INVENTORJ C u 2115 E. Mmaz & Eosem' H. BraucK BY w, rva @AJA aw d ATTORNEYS United States Patent 3,136,008 APPARATUS AND METHOD FOR C(DNTINUOUS (IASTING 0F INGOTS HAVING LQNGITUDINAL CI IANNELS AND SPAQER MEMBER THEREEN Curtis E. Maier, Riverside, and Robert M. Brick, H1115- dale, 111., assignors to Continental Can Company, Inc., New York, N.Y., a corporation of New York Filed June 20, 1960, Ser. No. 37,267 8 Claims. (Cl. 22-572) This invention relates to the production of hollow bodies such as tubes by rolling an internally channelled billet into laminate strip, and then separating laminations of the strip to form the body.
An object of the invention is the production of an ingot having channels provided by cores fixed relative to the ingot mold, with the feeding of spacer pieces between the cores for bonding to the ingot metal.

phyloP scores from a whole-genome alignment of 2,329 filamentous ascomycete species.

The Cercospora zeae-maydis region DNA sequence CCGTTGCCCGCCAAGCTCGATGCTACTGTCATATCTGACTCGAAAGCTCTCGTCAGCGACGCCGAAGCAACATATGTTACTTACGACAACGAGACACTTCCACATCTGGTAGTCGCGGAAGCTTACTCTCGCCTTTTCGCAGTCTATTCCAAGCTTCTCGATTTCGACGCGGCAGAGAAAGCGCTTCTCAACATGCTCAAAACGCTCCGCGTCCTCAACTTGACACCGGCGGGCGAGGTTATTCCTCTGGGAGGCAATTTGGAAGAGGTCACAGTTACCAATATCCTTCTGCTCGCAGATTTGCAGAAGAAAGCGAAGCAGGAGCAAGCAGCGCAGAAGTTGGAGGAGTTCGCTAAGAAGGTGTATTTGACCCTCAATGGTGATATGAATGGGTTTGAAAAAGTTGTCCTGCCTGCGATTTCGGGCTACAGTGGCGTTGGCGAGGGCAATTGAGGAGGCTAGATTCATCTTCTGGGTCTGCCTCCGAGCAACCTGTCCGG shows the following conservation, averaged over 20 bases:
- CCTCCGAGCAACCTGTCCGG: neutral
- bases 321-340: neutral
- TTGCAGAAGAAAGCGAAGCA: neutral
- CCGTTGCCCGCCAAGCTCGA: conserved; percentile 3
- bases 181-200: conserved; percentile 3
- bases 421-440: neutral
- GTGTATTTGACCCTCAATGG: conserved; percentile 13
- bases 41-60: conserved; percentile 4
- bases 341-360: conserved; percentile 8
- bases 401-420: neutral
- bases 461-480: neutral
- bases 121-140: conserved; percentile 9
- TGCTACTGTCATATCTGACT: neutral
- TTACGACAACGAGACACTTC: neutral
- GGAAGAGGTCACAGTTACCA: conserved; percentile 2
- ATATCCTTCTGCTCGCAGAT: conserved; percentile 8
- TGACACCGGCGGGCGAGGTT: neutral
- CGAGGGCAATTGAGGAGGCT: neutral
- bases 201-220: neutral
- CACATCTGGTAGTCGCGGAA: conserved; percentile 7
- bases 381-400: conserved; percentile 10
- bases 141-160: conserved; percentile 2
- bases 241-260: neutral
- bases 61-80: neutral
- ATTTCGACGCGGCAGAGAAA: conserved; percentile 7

Another object is the provision of apparatus for the production of ingots having internal channels separated from one another by metal spacers separately fed to the ingot mold.
A further object is the production of an ingot having multiple internal channels by employment of cooled cores fixed relative to the ingot mold, and having shapes for facilitating the movement of the cooling ingot metal relative to the cores.
A further object is the production of a billet with open internal channels and internal discontinuities between such channels which can be rolled into a multi-wide strip stock, for trimming and severance into single-wide strips by overstressing at the regions of the residues of the discontinuities between the internal channels.
With these and other objects in view, as will appear in the course of the following description and claims, illustrative embodiment of the invention is shown in the accompanying drawings, in which:
FIGURE 1 is an upright section through a conventionalized casting apparatus, with parts adapting it for the present invention;